Guiding your life’s biggest financial moments

Small Business

Help Wanted: U.S. Child Care Crisis Fueled By Child Care Workforce Shortages

Jessica Duckett’s Teddy Bear Daycare and Kindergarten are feeling firsthand the effects of the country’s hiring crisis. At her Fairfax, Va. Location, Duckett said she was missing up to six employees and only had 60 of the 109 children enrolled, simply because she didn’t have the staff to help her. take care of them.

Duckett said sometimes candidates don’t even bother to show up. Others are unqualified or looking for a salary they cannot afford if they want to cut costs for parents. It offers average salaries ranging from $ 13 to $ 14, free staff child care and benefits at its two locations.

“There isn’t really a hiring situation,” Duckett said. “We interview people who are not really qualified. People apply but don’t show up for interviews, people come to interviews accepting the job, but without checking their background.”

The lack of child care workers creates a larger ripple effect in the overall economy, keeping parents unemployed, exacerbating the wider shortages felt in almost every industry. Affordability is another issue for many parents, with some industry advocates looking to President Joe Biden’s economic plan that would provide government funding for preschools and daycares as a potential boost.

A recent survey of more than 7,500 people interviewed in daycares and homes across the country found labor shortages in almost every state, with some as high as 90%. Many said that as a result, they are taking fewer children to care for, according to a nationwide survey in August by the National Association for the Education of Young Children (NAEYC).

“If I enroll more children to pay more staff and increase the salary, [for some] people still aren’t enough, people still don’t apply, people always leave. And then I have children who don’t have a guardian, and that puts families in a bad spot. So it’s almost like a double-edged sword, ”Duckett said.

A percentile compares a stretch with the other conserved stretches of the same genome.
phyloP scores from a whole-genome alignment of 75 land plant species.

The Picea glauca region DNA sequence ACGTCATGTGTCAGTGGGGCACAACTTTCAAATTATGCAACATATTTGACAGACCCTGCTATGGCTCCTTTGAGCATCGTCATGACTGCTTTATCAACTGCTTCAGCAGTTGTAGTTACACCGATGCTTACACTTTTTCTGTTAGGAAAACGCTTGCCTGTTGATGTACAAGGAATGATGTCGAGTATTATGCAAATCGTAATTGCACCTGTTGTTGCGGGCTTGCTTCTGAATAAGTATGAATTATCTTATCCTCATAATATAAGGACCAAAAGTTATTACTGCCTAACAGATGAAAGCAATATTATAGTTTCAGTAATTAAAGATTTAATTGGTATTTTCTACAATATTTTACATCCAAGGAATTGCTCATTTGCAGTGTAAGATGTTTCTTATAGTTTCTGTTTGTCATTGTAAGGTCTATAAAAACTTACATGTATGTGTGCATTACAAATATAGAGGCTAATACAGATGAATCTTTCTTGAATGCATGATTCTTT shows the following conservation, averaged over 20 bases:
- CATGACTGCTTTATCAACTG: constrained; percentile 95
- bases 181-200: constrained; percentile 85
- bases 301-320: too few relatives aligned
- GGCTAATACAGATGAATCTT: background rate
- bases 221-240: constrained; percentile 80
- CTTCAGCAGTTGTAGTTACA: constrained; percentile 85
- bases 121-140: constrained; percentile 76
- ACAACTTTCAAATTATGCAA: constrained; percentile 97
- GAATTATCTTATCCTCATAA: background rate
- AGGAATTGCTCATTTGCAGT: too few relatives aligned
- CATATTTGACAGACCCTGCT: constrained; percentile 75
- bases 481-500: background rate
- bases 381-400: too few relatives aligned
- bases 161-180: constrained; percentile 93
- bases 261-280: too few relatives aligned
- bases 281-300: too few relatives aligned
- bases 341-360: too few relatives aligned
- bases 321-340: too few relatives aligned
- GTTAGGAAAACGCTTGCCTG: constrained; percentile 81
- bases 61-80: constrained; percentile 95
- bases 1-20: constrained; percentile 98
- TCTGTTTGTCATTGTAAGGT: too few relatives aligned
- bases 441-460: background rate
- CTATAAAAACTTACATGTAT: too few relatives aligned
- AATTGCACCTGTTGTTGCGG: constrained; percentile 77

The jobs report released on Friday showed a mixed picture with the non-farm workforce increasing only 210,000 in November, although the unemployment rate fell sharply to 4.2% from 4.6%.

NAEYC data shows wages are a huge problem – up to 80 percent of workers in some states cite wages as the reason they left the child care industry. Some are leaving the field in search of opportunities at larger companies like Amazon or Starbucks.

Others choose to enter the school system, working in teaching assistant positions and beyond, as there is also a labor shortage there, according to Cindy Lehnhoff, director of the National Child Care Association. .

“It’s really hard work. It’s very demanding – think of yourself spending eight hours a day with 10 three-year-olds, and what kind of physique that requires. Then there’s the part. mental, just keeping up with the behaviors and emotions, which have been really difficult over the last year due to the stress in most homes, ”said Lehnhoff of the daily toll the work takes on the remaining workers in the workplace. ‘industry.

And even beyond the struggle for workers, child care is prohibitive for many parents across the country.

Lehnhoff said the average ratio at licensed centers is one caregiver for every four small children and one for every 10 once they get to kindergarten. Families can request more than 50 hours of care per week, which means a full-time worker cannot cover the classroom for such a long day.

Another staff member is needed to cover overtime. This, together with the rental of facilities, food and supplies, is costly to run the centers. The stimulus money will help cover some costs for the centers until 2024, but more will be needed to reduce costs for families and attract enough workers.

President Biden’s Build Back Better Agenda has a large allocation of money that Lehnhoff said would be a major victory if the plan comes to fruition – $ 400 billion for child care, including funding for licensed facilities and reduced costs for families, as well as an investment in the pre-universal -K.

“It would give the middle class the opportunity to receive some support. A lot of our middle class parents have been forced into unlicensed child care and typical child care situations. So there are no regulations. , there is no education, ”Lenhoff said.

As the industry waits to see if the administration’s fundraising plan becomes a reality, Duckett said the thing that kept her awake the night after last year was the sanity of her staff at a time when centers across the country were exhausted.

“March 2022, we’ve been doing this for two years. And it’s a long time to be kind of like under duress. And you’re looking for that moment to breathe. And I’m not sure we’ve had that moment since. a long time, ”Duckett said.

You may also like...

Leave a Reply